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Local colleges praise Obama’s initiatives

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POTSDAM - As students nationwide grapple with rising tuition and crippling debt, St. Lawrence County college leaders are commending President Barack H. Obama for turning his attention to higher education.

The President announced a three-point college reform proposal during his visit to Upstate New York Thursday and Friday, detailing the plan at speeches in Syracuse and Buffalo.

All four St. Lawrence County colleges praised the President for his focus on higher education.

“Clarkson University is at the forefront of supporting President Obama’s “shake-up” for higher education and confident about how this upstate New York research university will fare in the new scorecards for colleges and universities,” the college said in a statement.

This “College Scorecard” is a key plank in President Obama’s proposal, a ranking system for colleges with similar missions. This will measure colleges based on their affordability, the amount of financial aid they distribute, and the success of their graduates or transfer students. Federal aid will be largely based on how a school ranks on the scorecard.

Clarkson students pay about $53,808 a year, and 99 percent of them receive financial aid.

At SUNY Canton, this scoring system is music to the ears of college Chief of Staff Lenore E. VanderZee. The college already has a model focused on producing immediately-employable graduates with a small price tag.

“We do this within a model that ensures a career-oriented education at a low cost. In this way, President Obama’s value ranking system fits right into what we already do,” she said via email.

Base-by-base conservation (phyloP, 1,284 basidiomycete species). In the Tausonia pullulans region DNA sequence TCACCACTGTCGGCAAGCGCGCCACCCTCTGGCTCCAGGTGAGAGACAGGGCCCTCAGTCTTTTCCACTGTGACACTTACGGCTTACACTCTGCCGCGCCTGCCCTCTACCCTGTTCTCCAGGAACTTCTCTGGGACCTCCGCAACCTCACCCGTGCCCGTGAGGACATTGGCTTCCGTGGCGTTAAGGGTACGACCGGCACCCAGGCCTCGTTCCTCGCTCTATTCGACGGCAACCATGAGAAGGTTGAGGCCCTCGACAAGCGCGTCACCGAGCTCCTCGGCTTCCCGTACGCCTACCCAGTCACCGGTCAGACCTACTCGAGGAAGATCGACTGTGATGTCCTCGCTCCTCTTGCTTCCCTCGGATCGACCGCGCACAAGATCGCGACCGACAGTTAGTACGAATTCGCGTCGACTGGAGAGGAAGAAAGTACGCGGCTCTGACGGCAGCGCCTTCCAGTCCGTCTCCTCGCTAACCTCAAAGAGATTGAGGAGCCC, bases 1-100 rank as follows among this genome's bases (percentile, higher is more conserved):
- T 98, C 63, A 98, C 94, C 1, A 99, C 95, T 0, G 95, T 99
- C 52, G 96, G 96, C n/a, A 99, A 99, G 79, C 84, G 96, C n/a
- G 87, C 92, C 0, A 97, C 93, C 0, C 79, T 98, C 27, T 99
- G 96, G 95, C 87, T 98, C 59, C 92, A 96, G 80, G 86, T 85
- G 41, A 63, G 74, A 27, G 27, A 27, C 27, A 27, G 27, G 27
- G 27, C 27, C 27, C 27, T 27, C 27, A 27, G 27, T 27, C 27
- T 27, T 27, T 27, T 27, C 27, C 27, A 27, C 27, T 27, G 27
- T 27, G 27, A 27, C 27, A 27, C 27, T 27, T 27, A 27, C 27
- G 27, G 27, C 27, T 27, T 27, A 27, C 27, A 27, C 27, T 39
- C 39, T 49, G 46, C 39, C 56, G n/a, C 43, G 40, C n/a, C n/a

In-state SUNY Canton students living on campus pay about $13,810 a year, and most receive financial aid.

The SUNY system will be vying to play a role in helping the federal government create the standards by which schools are judged on the scorecard.

St. Lawrence University also supports the President’s goals, but is waiting until more of the plan’s details are hammered out before forming an opinion.

“We’re excited that the president is taking a hard look at higher education. I would say that St. Lawrence University is committed to providing a high-quality education at the best value,” said spokesman Ryan P. Deuel.

“We want to make sure that we saw more specifics.”

St. Lawrence University is the priciest college in St. Lawrence County, with a price tag of nearly $58,000 a year, but over 90 percent of students receive financial aid and most graduate with debt just below the $26,000 national average.

This average debt was another key talking point in the President’s speech. He proposed a plan to cap student loan payments at 10 percent of a graduate’s monthly income. This move was greeted enthusiastically by local college leaders.

“Too frequently, student debt is taken too lightly. Our campus doesn’t take it lightly, SUNY doesn’t take it lightly, and it is clear that President Obama doesn’t take it lightly either,” said SUNY Potsdam Acting President Dennis L. Hefner via email.

At SUNY Potsdam, in-state students pay about $16,375 annually. The average student graduates with $20,734 in debt.

Ms. VanderZee echoed Mr. Hefner’s sentiment.

“The loan repayment plans the President proposes are crucial for college graduates early in their careers,” she said.

Most of President Obama’s proposals are slated to take effect in 2015.

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